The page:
16.
HemaSphere ; 6:322-323, 2022.
Artigo em Inglês | EMBASE | ID: covidwho-2032159

RESUMO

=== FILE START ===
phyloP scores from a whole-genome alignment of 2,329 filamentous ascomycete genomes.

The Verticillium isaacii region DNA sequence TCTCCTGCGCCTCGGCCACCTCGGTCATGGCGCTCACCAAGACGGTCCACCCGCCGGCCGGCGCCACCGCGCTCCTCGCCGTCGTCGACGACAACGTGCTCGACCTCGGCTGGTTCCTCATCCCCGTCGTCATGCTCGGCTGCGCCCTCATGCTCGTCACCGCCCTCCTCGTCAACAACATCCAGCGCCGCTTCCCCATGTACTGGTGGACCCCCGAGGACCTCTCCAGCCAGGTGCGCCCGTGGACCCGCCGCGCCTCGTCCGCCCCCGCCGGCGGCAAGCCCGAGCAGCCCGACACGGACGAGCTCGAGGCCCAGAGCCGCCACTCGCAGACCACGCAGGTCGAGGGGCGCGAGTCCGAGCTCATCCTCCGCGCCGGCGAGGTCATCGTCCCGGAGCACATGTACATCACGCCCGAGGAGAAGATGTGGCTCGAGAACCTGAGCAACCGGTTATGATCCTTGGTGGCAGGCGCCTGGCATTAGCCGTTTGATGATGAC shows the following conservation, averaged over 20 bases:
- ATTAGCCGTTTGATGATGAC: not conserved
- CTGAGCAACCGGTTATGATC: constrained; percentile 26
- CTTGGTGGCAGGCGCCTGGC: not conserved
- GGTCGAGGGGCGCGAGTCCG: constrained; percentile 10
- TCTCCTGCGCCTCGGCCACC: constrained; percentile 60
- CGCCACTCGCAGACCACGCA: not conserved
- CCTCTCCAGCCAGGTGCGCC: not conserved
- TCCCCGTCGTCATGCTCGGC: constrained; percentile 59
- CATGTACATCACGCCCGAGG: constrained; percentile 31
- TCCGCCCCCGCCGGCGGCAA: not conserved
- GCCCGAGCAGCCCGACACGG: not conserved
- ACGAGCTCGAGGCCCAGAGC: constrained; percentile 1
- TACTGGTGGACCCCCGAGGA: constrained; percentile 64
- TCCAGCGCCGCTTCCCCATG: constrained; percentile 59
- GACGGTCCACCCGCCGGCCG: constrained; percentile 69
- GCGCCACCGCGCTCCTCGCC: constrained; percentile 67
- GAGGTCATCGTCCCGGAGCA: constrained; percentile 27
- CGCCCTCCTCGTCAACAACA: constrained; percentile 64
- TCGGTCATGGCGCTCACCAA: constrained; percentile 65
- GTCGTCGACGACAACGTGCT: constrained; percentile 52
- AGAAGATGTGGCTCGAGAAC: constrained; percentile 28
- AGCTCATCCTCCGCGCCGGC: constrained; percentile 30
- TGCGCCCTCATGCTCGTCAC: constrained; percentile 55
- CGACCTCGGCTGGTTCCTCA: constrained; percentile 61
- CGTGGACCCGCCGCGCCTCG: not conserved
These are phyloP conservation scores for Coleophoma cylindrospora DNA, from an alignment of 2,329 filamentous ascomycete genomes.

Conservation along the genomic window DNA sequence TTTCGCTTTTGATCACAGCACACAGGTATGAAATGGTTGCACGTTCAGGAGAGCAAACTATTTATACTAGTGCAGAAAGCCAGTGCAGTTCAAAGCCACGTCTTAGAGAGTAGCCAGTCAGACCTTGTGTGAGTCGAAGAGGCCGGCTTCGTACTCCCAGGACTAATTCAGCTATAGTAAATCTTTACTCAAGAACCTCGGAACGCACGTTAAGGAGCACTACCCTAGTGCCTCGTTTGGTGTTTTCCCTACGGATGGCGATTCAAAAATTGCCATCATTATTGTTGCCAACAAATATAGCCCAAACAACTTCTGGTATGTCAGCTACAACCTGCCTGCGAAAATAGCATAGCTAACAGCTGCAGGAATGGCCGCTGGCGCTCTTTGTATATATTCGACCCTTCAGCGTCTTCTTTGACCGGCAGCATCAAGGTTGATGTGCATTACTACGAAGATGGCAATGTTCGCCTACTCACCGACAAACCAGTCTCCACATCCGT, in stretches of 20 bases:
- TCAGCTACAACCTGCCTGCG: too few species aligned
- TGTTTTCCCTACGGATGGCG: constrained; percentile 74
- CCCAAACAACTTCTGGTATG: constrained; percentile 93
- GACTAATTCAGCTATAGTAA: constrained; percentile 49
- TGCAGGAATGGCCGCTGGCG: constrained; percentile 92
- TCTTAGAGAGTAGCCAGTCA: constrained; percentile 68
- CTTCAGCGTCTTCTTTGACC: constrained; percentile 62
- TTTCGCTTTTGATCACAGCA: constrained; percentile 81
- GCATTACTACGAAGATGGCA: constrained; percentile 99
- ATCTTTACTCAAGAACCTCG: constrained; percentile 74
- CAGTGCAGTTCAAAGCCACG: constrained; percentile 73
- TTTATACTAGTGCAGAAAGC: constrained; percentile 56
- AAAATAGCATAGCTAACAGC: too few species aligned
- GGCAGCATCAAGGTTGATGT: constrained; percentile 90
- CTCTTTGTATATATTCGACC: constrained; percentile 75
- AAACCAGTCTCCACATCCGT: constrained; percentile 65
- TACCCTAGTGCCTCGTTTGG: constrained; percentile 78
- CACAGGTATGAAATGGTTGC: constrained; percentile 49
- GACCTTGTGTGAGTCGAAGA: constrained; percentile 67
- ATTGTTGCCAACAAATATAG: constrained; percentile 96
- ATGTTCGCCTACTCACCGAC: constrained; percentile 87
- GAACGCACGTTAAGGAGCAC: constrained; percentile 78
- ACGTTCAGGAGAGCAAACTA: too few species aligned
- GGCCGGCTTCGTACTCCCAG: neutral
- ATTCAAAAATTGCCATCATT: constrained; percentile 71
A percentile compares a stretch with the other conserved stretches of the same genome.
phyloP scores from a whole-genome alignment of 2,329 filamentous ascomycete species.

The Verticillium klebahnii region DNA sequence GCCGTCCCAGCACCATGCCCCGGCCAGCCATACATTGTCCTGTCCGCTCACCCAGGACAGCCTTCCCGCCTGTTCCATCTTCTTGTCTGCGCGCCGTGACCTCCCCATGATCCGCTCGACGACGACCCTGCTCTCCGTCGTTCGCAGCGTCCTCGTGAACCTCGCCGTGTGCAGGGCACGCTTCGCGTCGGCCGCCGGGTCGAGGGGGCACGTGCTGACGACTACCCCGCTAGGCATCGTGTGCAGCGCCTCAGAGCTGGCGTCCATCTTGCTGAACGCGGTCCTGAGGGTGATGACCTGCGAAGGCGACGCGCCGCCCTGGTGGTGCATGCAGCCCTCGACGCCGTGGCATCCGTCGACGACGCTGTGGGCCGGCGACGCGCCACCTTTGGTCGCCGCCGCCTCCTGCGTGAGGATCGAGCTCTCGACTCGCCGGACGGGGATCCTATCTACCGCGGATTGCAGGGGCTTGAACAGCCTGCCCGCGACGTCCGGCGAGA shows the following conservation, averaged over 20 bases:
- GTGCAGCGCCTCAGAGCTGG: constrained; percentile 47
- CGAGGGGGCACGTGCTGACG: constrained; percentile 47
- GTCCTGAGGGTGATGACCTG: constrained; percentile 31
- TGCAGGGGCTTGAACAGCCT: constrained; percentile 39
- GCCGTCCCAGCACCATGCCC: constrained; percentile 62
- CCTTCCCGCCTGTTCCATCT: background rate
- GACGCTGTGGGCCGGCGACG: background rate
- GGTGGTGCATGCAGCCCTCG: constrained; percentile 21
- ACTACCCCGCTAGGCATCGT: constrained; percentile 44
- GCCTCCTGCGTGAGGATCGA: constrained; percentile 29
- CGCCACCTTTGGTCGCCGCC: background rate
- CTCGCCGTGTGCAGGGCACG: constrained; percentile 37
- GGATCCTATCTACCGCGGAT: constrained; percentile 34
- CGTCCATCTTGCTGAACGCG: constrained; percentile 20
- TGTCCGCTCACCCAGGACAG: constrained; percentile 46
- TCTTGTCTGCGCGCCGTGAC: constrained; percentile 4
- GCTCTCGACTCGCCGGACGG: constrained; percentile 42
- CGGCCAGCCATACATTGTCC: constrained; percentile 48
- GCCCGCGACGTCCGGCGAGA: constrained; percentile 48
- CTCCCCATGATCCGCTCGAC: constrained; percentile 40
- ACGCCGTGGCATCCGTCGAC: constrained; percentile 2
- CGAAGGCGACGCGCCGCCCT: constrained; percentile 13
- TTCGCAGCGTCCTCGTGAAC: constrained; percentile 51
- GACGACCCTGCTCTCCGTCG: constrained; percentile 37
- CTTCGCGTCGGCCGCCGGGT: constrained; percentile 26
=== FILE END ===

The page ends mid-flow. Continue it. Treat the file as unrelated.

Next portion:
Background: Patients with relapsed or refractory (R/R) LBCL after first-line treatment who are unable to undergo high-dose chemotherapy (HDCT) and hematopoietic stem cell transplantation (HSCT) hae poor outcomes and limited treatment options. Aims: PILOT (NCT03483103) ealuated liso-cel, an autologous, CD19-directed chimeric antigen receptor (CAR) T cell product, as second-line treatment in patients with R/R LBCL not intended for HSCT. Methods: Eligible patients were adults with R/R LBCL after first-line treatment who were not deemed candidates for HDCT and HSCT by their physician and met ≥ 1 frailty criteria as follows: age ≥ 70 years, Eastern Cooperatie Oncology Group performance status (ECOG PS) of 2, diffusing capacity for carbon monoxide ≤ 60%, left entricular ejection fraction < 50%, creatinine clearance < 60 mL/min, or alanine aminotransferase/aspartate aminotransferase > 2 × the upper limit of normal. Bridging therapy was allowed. Patients receied lymphodepletion with cyclophosphamide and fludarabine, followed 2-7 days later by liso-cel infusion at a target dose of 100 × 106 CAR+ T cells. Cytokine release syndrome (CRS) was graded per Lee 2014 criteria. Neurological eents (NE) were defined as inestigator-identified neurological aderse eents related to liso-cel and graded using the National Cancer Institute Common Terminology Criteria for Aderse Eents, ersion 4.03. The primary endpoint was objectie response rate (ORR) per independent reiew committee;all patients had ≥ 6 months of follow-up from first response. Results: Of 74 patients who underwent leukapheresis, 61 receied liso-cel and 1 receied nonconforming product (ie, product wherein one of the CD8 or CD4 cell components did not meet one of the requirements to be considered lisocel). Common reasons for preinfusion dropout included death and loss of eligibility (5 each). For liso-cel-treated patients, median age was 74 years (range, 53-84;79% ≥ 70 years) and 69%, 26%, and 5% met 1, 2, and 3 frailty criteria, respectiely;26% had ECOG PS of 2 and 44% had Hematopoietic Cell Transplantation-specific Comorbidity Index score ≥ 3. After first-line treatment, 54% were chemotherapy refractory, 21% relapsed within 12 months, and 25% relapsed after 12 months;51% of patients receied bridging chemotherapy. Median (range) onstudy follow-up was 12.3 months (1.2-26.5). ORR and complete response rate were 80% and 54%, respectiely (Table). Median duration of response and progression-free surial were 12.1 months and 9.0 months, respectiely. Median oerall surial has not been reached. The most frequent treatment-emergent aderse eents (TEAE) were neutropenia (51%), fatigue (39%), and CRS (38%), with grade 3 CRS in 1 patient (2%) and no grade 4/5 CRS eents. Any-grade NEs were seen in 31% (n = 19) of patients;grade 3 NEs occurred in 5% (n = 3) of patients and no grade 4/5 NEs were reported. Seen percent (n = 4) receied tocilizumab only, 3% (n = 2) receied corticosteroids only, and 20% (n = 12) receied both tocilizumab and corticosteroids for treatment of CRS and/or NEs. Oerall, grade ≥ 3 TEAEs occurred in 79% (n = 48) of patients, with grade 5 TEAEs in 2 patients (both due to COVID-19). Two patients (3%) had grade 3/4 infections and 15 (25%) had grade ≥3 neutropenia at Day 29. Summary/Conclusion: In the PILOT study, liso-cel as second-line treatment in patients with LBCL who met ≥ 1 frailty criteria and for whom HSCT was not intended demonstrated substantial and durable oerall and complete responses, with no new safety concerns. (Table Presented).